PLAEX is turning waste into real-life Lego bricks

Posted on July 06, 2021 | By Simon R. Smith | 0 Comments

A ball of thermal plastic, which Bowers uses to make PLAEX’s composite material for its bricks.


After working in the construction industry for nearly two decades, Dustin Bowers was disgusted by the amount of waste material generated by building and renovation projects.

“One of the big issues with buildings now is their single-use nature,” Bowers said. “When we go to change it or do a renovation … all of the material that’s in that place inevitably becomes waste material.”

In 2017, Bowers was looking into the issue when he came across a research paper that discussed the use of waste plastic as an aggregate in concrete, and he was inspired.

“After some wrangling and convincing, I got some friends to give me some money to try this crazy idea out,” Bowers said. That idea would become PLAEX, a New Brunswick startup developing a “plug and play” building system which uses interlocking bricks made of mostly recycled materials.


Dustin Bowers (33) breaks down waste plastic to make prototype bricks in his shipping container in Gagetown, NB.


The composite material used to make PLAEX’s bricks is about 90 per cent hard-to-recycle plastic waste which typically requires “massive amounts of energy” to sort and, when it isn’t recycled, is sometimes burned, Bowers said. PLAEX’s system requires less preprocessing and a less complicated system than other current methods to get the waste ready for production, he said.

At the outset, Bowers and his team knew they needed to find consistent suppliers and after asking themselves, “What industries produce large volumes of plastic waste that is currently not being dealt with,” he said, “it dawned on us.”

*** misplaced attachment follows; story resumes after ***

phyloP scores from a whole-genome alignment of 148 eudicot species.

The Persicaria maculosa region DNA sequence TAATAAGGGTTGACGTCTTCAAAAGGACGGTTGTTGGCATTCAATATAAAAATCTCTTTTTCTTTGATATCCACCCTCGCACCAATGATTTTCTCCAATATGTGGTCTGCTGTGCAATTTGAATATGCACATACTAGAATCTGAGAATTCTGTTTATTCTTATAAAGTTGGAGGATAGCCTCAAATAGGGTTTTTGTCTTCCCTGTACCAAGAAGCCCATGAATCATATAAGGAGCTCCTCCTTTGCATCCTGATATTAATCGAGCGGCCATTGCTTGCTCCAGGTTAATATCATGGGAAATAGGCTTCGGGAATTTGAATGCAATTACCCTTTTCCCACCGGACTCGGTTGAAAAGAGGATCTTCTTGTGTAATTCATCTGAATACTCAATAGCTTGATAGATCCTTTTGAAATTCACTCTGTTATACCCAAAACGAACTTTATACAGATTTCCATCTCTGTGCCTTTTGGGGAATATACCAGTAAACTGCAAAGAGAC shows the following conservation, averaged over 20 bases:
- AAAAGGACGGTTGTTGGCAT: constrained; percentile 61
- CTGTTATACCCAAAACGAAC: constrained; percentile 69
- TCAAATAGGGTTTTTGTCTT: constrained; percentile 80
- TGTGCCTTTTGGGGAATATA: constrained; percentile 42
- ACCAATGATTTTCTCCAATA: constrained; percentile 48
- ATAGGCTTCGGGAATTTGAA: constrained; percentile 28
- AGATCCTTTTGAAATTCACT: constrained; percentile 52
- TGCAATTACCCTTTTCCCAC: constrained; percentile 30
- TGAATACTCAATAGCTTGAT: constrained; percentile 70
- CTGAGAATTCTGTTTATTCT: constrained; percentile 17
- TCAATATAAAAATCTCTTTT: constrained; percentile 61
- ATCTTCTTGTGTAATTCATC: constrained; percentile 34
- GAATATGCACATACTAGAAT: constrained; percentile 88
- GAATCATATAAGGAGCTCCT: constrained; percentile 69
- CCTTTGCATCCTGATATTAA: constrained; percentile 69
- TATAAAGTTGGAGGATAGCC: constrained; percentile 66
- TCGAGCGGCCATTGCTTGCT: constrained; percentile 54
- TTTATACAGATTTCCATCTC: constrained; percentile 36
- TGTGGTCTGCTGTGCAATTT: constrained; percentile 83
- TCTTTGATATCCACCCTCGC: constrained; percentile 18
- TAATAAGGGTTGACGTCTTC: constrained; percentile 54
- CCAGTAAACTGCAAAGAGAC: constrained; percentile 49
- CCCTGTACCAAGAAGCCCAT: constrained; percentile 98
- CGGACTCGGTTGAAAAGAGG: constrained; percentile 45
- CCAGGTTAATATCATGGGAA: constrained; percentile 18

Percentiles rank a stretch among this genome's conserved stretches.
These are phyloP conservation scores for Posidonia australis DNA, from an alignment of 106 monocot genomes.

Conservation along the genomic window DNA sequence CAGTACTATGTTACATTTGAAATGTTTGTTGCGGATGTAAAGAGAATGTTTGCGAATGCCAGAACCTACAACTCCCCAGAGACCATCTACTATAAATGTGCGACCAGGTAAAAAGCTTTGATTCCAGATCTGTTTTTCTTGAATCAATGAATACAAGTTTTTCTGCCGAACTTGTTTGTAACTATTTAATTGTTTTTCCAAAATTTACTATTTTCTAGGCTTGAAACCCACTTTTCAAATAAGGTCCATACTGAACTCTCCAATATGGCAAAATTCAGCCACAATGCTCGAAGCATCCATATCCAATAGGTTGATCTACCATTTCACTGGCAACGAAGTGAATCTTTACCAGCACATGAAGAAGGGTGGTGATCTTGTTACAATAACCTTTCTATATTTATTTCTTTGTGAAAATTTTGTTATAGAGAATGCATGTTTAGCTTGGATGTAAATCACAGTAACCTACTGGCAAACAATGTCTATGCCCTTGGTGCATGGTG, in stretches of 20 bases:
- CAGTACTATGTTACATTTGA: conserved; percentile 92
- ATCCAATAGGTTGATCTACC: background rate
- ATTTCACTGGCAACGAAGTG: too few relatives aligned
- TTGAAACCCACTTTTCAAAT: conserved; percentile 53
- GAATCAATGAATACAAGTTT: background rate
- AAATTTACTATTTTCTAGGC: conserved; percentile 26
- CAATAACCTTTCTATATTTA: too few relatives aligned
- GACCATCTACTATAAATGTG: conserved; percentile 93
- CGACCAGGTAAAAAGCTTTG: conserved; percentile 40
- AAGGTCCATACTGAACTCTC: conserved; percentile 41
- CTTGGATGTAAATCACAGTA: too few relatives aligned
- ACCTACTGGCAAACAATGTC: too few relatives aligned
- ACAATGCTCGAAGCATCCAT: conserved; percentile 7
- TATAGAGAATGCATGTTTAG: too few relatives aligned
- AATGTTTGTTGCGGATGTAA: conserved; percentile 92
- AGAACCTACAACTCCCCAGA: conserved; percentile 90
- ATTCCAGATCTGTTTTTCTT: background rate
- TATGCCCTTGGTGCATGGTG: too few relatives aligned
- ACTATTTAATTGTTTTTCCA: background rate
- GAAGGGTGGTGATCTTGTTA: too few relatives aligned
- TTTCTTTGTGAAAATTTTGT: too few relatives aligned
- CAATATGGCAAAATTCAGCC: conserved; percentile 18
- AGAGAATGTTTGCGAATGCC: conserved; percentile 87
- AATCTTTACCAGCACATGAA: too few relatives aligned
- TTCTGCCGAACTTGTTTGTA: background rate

“The agricultural industry is kind of number one on that list,” he said. “When we’re able to source large volumes of very consistent material from a waste supplier, that’s beneficial on our side for streamlining our production process.”

In addition to the waste-reduction benefits of PLAEX bricks, Bowers said, they’re also much easier to assemble than traditional building materials.


(Digital rendering) Each PLAEX brick interlocks with the next to form a “plug and play” modular building system.


“Anybody can install these in very little time with very little training,” he said. “We’re also facing labour shortages in the construction industry, especially around skilled trades. This reduces the skill barrier to getting buildings built.”

The end-goal, Bowers said, is to be a global company, offering an entire modular, no-cut system, including electrical, lighting and plumbing, that can be taken apart and reused. But for now, PLAEX’s bricks are undergoing testing for CSA approval for use in non-occupied structures like retaining walls, flood walls and sheds, and the company will begin taking orders in August. Bowers said he hopes the bricks will be approved for residential use by 2023.

Bowers plans to scale up production at a new facility after a round of seed funding this fall. The founder is currently taking part in two startup cohort programs: Energia Ventures in Fredericton and Volta Cohort in Halifax. •




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